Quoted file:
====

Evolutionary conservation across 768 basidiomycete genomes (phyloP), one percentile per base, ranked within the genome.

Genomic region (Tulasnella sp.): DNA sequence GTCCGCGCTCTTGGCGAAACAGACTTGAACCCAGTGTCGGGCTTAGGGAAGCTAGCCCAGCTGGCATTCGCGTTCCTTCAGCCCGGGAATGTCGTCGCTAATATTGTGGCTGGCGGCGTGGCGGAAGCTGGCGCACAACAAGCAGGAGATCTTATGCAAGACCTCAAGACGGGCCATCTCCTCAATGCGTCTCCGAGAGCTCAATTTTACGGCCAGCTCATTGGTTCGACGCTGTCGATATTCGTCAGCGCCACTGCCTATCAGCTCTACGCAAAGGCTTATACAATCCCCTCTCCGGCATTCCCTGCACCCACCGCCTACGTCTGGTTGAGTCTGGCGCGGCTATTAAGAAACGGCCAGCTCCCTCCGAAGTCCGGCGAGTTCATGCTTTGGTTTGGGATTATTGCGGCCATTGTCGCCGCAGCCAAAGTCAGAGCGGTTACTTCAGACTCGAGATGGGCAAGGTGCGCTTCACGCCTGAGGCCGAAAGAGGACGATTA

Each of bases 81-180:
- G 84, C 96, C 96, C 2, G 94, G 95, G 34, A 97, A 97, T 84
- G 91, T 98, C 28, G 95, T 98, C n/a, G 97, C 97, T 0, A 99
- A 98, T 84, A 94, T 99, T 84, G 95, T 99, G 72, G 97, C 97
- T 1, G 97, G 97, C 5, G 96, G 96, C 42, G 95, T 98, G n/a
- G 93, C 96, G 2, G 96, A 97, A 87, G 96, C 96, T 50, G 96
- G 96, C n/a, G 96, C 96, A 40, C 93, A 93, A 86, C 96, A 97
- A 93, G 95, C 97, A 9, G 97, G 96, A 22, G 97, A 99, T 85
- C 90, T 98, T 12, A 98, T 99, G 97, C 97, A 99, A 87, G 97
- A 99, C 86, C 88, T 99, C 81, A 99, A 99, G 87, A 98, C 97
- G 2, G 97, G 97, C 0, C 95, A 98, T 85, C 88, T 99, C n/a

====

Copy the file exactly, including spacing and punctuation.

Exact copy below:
Evolutionary conservation across 768 basidiomycete genomes (phyloP), one percentile per base, ranked within the genome.

Genomic region (Tulasnella sp.): DNA sequence GTCCGCGCTCTTGGCGAAACAGACTTGAACCCAGTGTCGGGCTTAGGGAAGCTAGCCCAGCTGGCATTCGCGTTCCTTCAGCCCGGGAATGTCGTCGCTAATATTGTGGCTGGCGGCGTGGCGGAAGCTGGCGCACAACAAGCAGGAGATCTTATGCAAGACCTCAAGACGGGCCATCTCCTCAATGCGTCTCCGAGAGCTCAATTTTACGGCCAGCTCATTGGTTCGACGCTGTCGATATTCGTCAGCGCCACTGCCTATCAGCTCTACGCAAAGGCTTATACAATCCCCTCTCCGGCATTCCCTGCACCCACCGCCTACGTCTGGTTGAGTCTGGCGCGGCTATTAAGAAACGGCCAGCTCCCTCCGAAGTCCGGCGAGTTCATGCTTTGGTTTGGGATTATTGCGGCCATTGTCGCCGCAGCCAAAGTCAGAGCGGTTACTTCAGACTCGAGATGGGCAAGGTGCGCTTCACGCCTGAGGCCGAAAGAGGACGATTA

Each of bases 81-180:
- G 84, C 96, C 96, C 2, G 94, G 95, G 34, A 97, A 97, T 84
- G 91, T 98, C 28, G 95, T 98, C n/a, G 97, C 97, T 0, A 99
- A 98, T 84, A 94, T 99, T 84, G 95, T 99, G 72, G 97, C 97
- T 1, G 97, G 97, C 5, G 96, G 96, C 42, G 95, T 98, G n/a
- G 93, C 96, G 2, G 96, A 97, A 87, G 96, C 96, T 50, G 96
- G 96, C n/a, G 96, C 96, A 40, C 93, A 93, A 86, C 96, A 97
- A 93, G 95, C 97, A 9, G 97, G 96, A 22, G 97, A 99, T 85
- C 90, T 98, T 12, A 98, T 99, G 97, C 97, A 99, A 87, G 97
- A 99, C 86, C 88, T 99, C 81, A 99, A 99, G 87, A 98, C 97
- G 2, G 97, G 97, C 0, C 95, A 98, T 85, C 88, T 99, C n/a